Christian East African Economic Development

Learning About Other Religions in Africa, Bringing People to Christ

The ultimate goal of Ugandan Gold Coffee is to bring people to Christ through the development of jobs, food and, one of the most important components of development, water wells. When a well is completed, a community grows and thrives around the clean water source. People come together to form strong bonds in Christ, then venture outside of their village to continue to spread the Word of God. It is not just about the coffee.

To know more about the place we are serving, we did a little research about the religious practices in Africa and, more specifically, Uganda.

First, it is important to note that there is no one common religion in the continent of Africa. The Encyclopedia Britannica explains, “Africa is a vast continent encompassing both geographic variation and tremendous cultural diversity. Each of the more than 50 modern countries that occupy the continent has its own particular history, and each in turn comprises numerous ethnic groups with different languages and unique customs and beliefs.” Religious practices are age-old traditions within the culture. Christian and Islamic beliefs are actually thought to be a part of the New Religious Movements growing throughout Africa.

Even though it is extremely diverse, religious ideologies can be compared to find similar practices and beliefs. For example, the majority of African religions believe in a “Supreme Being” who brought the Earth into existence and then withdrew from the daily life of man. How the practices differ is in the prayer, sacrifices, and worship of intermediary gods between man and the Supreme Being. To put this into perspective, instead of the Christian portrayal of the relationship with God being one of intimate trust and faithfulness, the people of Ghana leave it to the elders of the community to pray to Nyame, the Creator.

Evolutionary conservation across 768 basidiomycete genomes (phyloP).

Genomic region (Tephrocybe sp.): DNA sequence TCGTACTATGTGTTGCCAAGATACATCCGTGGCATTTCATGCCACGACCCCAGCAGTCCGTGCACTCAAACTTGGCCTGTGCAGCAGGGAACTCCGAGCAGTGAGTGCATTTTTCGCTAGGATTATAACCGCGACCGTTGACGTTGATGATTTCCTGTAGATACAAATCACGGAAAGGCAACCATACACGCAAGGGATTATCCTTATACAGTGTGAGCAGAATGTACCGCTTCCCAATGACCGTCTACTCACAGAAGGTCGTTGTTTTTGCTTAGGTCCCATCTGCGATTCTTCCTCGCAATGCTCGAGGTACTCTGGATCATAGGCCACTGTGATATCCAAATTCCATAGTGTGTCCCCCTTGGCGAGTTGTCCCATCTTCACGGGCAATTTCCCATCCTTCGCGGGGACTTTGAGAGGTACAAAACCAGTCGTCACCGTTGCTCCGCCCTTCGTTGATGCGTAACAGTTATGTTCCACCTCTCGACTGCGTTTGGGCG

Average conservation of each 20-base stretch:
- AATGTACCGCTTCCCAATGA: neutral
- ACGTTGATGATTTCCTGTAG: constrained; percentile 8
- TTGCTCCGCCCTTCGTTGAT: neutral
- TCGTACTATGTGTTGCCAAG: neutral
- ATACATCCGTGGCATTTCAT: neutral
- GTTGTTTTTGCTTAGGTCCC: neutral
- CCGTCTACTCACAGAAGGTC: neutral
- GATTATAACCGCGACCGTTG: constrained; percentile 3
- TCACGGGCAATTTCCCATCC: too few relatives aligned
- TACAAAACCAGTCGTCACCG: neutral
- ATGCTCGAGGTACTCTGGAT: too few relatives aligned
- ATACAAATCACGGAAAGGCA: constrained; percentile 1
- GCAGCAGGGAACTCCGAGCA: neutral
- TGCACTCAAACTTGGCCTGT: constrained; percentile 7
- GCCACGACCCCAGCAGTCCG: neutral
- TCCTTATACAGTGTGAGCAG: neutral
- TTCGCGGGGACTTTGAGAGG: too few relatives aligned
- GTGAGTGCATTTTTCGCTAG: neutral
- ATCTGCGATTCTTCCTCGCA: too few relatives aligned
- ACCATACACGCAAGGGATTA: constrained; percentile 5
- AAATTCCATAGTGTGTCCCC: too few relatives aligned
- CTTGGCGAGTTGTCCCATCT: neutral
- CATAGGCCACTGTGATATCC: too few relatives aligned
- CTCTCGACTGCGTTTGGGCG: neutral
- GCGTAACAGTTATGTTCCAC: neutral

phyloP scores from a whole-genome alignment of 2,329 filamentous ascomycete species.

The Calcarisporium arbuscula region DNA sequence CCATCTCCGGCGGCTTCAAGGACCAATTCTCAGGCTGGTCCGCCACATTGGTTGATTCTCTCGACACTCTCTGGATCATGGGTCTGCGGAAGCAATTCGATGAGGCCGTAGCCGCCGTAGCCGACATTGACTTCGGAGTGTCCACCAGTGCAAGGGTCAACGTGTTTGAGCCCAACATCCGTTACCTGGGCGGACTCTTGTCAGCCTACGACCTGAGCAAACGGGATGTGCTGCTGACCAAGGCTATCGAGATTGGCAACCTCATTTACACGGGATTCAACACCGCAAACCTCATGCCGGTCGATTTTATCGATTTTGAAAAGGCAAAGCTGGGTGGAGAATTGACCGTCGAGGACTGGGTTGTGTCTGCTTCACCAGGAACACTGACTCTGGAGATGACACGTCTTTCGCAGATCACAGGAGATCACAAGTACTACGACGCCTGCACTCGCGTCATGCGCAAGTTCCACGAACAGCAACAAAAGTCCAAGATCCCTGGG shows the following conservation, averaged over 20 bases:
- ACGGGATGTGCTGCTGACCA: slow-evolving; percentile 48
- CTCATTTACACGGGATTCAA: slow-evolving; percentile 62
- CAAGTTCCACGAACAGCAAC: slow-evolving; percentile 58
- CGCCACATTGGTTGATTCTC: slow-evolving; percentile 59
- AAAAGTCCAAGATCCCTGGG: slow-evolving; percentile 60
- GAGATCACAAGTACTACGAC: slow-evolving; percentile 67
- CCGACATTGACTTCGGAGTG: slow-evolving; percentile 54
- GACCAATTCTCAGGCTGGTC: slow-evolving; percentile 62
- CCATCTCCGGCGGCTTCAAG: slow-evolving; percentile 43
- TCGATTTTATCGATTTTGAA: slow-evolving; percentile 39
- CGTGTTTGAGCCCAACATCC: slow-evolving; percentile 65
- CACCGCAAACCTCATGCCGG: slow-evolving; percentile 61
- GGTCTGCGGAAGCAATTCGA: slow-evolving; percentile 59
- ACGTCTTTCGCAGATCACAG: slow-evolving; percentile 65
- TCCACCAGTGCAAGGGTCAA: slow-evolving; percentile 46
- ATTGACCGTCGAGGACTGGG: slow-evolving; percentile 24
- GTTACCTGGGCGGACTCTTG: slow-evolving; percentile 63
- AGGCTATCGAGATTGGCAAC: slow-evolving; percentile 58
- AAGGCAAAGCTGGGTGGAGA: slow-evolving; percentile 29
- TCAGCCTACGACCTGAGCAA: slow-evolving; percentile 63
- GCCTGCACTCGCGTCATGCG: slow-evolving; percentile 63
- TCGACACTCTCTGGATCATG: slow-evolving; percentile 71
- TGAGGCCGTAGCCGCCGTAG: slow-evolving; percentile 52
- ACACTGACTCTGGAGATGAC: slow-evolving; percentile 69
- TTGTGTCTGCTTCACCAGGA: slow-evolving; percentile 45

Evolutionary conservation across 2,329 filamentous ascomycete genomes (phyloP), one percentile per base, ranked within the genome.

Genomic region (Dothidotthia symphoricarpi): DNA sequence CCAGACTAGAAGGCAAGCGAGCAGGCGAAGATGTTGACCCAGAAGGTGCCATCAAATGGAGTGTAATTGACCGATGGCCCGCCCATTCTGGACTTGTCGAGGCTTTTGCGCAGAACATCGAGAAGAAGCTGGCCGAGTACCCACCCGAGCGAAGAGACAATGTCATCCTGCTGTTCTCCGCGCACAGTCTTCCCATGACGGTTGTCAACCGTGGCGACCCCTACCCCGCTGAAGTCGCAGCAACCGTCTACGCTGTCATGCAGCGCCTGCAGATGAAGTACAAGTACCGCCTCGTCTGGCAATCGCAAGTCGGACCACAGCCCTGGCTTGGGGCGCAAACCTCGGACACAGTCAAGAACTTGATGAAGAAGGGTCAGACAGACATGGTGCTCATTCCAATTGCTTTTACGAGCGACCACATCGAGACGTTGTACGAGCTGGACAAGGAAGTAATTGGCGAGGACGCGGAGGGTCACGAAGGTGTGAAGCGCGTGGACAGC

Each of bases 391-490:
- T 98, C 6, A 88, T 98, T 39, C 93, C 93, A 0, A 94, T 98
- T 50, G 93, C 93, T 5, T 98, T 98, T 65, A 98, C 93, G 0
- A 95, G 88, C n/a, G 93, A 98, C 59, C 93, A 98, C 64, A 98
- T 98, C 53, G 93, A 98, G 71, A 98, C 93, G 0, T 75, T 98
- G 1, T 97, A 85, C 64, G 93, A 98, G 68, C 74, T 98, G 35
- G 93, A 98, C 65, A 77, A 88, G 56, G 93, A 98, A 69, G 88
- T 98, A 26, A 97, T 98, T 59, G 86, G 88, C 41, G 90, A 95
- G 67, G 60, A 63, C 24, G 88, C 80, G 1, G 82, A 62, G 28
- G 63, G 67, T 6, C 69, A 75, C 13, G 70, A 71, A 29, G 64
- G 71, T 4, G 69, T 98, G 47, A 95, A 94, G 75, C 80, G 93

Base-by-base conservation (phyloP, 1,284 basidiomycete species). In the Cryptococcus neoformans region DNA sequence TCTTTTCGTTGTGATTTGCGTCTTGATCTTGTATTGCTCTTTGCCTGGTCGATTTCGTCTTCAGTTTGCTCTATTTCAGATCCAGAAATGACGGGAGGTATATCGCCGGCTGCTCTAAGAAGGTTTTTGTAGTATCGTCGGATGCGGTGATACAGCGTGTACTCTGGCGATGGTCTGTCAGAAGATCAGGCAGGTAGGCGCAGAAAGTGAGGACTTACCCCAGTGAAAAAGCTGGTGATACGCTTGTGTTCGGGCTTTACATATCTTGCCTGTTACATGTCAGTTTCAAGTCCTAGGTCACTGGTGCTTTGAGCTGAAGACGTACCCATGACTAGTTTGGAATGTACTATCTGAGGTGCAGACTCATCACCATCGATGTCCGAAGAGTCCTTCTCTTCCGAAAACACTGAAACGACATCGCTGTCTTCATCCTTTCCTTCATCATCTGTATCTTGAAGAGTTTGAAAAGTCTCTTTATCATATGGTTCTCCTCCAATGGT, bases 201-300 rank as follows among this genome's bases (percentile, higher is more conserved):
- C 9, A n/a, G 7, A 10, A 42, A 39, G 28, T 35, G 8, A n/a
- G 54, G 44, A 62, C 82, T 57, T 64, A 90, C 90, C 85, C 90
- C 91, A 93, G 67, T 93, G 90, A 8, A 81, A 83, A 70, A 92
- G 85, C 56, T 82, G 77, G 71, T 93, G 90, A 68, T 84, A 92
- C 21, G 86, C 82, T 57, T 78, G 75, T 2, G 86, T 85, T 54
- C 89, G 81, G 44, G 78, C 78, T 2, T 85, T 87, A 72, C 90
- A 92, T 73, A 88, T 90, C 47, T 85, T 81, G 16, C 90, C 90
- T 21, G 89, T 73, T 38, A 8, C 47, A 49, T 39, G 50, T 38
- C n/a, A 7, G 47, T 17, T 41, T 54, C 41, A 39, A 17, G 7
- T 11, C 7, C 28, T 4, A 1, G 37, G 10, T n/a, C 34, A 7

Along with this, in African culture there is a heavy reliance upon ancestors to provide protection against the evil of the world. Much like the Christian guardian angel, ancestors give spiritual guidance to their living community members and are considered to be mediators for experiencing spiritual power. Becoming an ancestor is reserved for those individuals who, in life, achieved high social status and maintained a certain behavior pleasing to the culture. It is believed the ancestors watch over their villages and bestow sickness or misfortune upon them as a penalty for misbehavior. This concept explains why many Africans believe in a connection between biological suffering and moral dilemmas/social conflict.

The people of Uganda practice 3 major religions: Islam, Christianity, and indigenous beliefs. Majority of the population (80%) believe in the Christian God, about 15% practice Islam, and the remainder follow their tribal religions. For many, traditional religious beliefs are combined with traditional tribal beliefs, creating a “form of various syncretic religious trends” (britannica.com).

What does all of this mean? Hope. To encourage those who believe to continue putting their faith into practice. To tell others about the love of God. Providing clean water opens the door for hope. How can you help? By purchasing a bag of Ugandan Gold Coffee, you are contributing to our efforts to drill wells in villages that need clean water, hope, and Christ.

Information derived from: https://www.britannica.com/topic/African-religions

Image from: churchpop.com

We proclaim to you what we have seen and heard, so that you also may have fellowship with us. And our fellowship is with the Father and with his Son, Jesus Christ. 1 John 1:3

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